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Industry group aims Linux at automation apps

Nov 2, 2007 — by Eric Brown — from the LinuxDevices Archive — 2 views

As the market for Linux in industrial automation grows, so do the activities of the Open Source Automation Development Lab. In a new whitepaper celebrating the OSADL's first birthday, Carsten Emde looks back at the organization's early accomplishments, and outlines its current projects and future plans.

The OSADL emerged when industrial automation manufacturers wanted to define a mechanism to make source code widely available in a way that would ensure fair distribution of development costs, writes Emde. As a result, one of the OSADL's key roles is still to act as a “purchase community” in which membership fees help delegate the development of widely endorsed open source projects.

According to Emde, the OSADL was modeled after its acronym-sake, the OSDL (Open Source Development Labs), which recently merged with the Free Standards Group (FSG), to form the Linux Foundation (LF). What the OSDL/LF has done for Linux in general, the OSADL aims to do for Linux in automation.

In its first year, OSADL has grown to 17 members, up from the original eleven, together representing 50,000 employees worldwide, Emde reports.

Emde writes that the group's projects currently include:

  • Adding real-time to the mainline Linux kernel — This project focuses on the integration of the “RT-Preempt patches” into mainline Linux. So far, 60 to 70 percent of the patches have been added, with the rest due in the next kernel releases.
  • Safety critical Linux — In the automation world, obtaining safety certification with a Linux kernel requires intensive documentation and red tape. This project aims to streamline the process by helping to document many of the basic issues regarding the main Linux kernel, as well as identify “the latest stable kernel” for automation.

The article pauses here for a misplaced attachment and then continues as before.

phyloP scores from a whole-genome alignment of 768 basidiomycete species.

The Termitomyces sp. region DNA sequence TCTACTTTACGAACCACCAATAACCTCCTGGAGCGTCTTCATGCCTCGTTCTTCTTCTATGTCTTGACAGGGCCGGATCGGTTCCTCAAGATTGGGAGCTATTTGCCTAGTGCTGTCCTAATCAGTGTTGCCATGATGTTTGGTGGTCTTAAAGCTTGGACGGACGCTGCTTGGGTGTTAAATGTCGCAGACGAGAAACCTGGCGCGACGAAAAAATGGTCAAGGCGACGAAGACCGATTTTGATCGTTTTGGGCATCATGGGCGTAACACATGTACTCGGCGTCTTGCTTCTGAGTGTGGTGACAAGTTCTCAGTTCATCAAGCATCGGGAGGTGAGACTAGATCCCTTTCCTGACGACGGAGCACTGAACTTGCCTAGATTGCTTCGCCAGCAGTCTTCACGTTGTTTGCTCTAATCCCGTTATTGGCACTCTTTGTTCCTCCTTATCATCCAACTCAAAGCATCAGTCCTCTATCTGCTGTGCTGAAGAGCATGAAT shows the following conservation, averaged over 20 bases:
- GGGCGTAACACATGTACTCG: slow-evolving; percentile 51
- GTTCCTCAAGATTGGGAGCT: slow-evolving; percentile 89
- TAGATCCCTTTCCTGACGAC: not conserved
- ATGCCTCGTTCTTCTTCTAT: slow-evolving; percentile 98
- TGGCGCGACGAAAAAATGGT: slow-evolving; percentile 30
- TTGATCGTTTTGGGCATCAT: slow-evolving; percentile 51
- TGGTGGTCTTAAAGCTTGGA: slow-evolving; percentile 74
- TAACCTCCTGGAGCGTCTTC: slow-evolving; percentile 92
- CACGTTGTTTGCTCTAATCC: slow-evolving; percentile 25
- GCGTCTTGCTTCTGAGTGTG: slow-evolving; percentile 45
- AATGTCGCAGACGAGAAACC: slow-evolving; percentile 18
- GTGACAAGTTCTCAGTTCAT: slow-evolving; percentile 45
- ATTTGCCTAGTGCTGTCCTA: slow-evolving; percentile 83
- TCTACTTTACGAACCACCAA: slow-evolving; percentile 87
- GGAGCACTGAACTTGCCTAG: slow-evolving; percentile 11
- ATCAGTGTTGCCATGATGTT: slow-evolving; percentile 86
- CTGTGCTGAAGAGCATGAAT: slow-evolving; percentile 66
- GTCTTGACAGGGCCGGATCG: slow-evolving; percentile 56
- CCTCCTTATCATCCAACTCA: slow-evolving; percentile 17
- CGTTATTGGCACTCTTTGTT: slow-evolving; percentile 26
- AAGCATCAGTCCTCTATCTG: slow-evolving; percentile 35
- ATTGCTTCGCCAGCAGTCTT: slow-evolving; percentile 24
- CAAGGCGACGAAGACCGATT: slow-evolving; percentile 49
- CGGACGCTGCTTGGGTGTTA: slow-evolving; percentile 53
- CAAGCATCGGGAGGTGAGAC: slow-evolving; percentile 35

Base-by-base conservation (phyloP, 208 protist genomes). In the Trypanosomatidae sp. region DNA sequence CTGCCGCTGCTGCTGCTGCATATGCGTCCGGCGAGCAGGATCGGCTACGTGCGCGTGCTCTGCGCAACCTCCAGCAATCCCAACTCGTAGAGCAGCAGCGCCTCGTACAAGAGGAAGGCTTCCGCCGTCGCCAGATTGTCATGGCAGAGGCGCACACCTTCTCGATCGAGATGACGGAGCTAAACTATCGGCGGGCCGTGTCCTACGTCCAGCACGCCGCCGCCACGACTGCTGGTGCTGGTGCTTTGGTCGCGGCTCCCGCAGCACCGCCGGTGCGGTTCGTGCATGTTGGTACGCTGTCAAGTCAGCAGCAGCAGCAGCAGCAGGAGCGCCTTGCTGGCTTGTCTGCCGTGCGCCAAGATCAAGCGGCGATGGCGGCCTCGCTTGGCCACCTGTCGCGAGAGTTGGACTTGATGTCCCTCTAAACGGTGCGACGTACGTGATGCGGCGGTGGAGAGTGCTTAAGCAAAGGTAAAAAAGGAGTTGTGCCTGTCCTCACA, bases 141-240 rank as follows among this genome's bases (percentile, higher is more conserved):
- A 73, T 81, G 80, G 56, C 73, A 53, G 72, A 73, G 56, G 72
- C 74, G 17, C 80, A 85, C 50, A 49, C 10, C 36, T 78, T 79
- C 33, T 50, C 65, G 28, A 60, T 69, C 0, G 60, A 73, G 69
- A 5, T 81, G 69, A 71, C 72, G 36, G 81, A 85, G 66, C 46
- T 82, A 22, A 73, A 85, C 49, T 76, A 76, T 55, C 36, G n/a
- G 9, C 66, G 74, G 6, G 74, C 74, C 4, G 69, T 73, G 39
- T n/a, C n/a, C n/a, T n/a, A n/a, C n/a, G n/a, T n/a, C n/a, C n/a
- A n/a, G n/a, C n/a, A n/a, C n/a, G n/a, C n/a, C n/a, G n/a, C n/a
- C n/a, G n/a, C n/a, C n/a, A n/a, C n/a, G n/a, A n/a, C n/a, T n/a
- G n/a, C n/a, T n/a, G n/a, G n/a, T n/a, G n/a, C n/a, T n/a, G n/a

• Upstream submission — Because many Linux drivers and kernel components for automation are never submitted to the mainline kernel, it creates extra work every time internal kernel interfaces are changed. OSADL is guiding companies through the submission process, starting with contributors to the lm_sensors kernel subproject.
  • Universal framework to access field-bus devices — The OSADL is creating a standardized layered framework to access fieldbus and other industrial I/O devices.
  • Board support packages (BSPs) — This project aims to produce a BSP classification system ranging from level 0 (you can boot up, but that's about it) to level 4 (the functionality of all hardware components is supported by a released mainline kernel).
  • Kernel Virtual Machine (KVM) — The kvm module for hardware virtualization is now part of mainline Linux, allowing the automation industry to combine the often separate control computer and user interface on a board design, with the interface acting as a kvm-based virtual system. This project aims to define how to do this via the RT-Preempt patched kernel, without hindering real-time operation.

To learn all about the OSADL and its automation-oriented projects and activities, read Carsten Emde's complete article, here.


 
This article was originally published on LinuxDevices.com and has been donated to the open source community by QuinStreet Inc. Please visit LinuxToday.com for up-to-date news and articles about Linux and open source.



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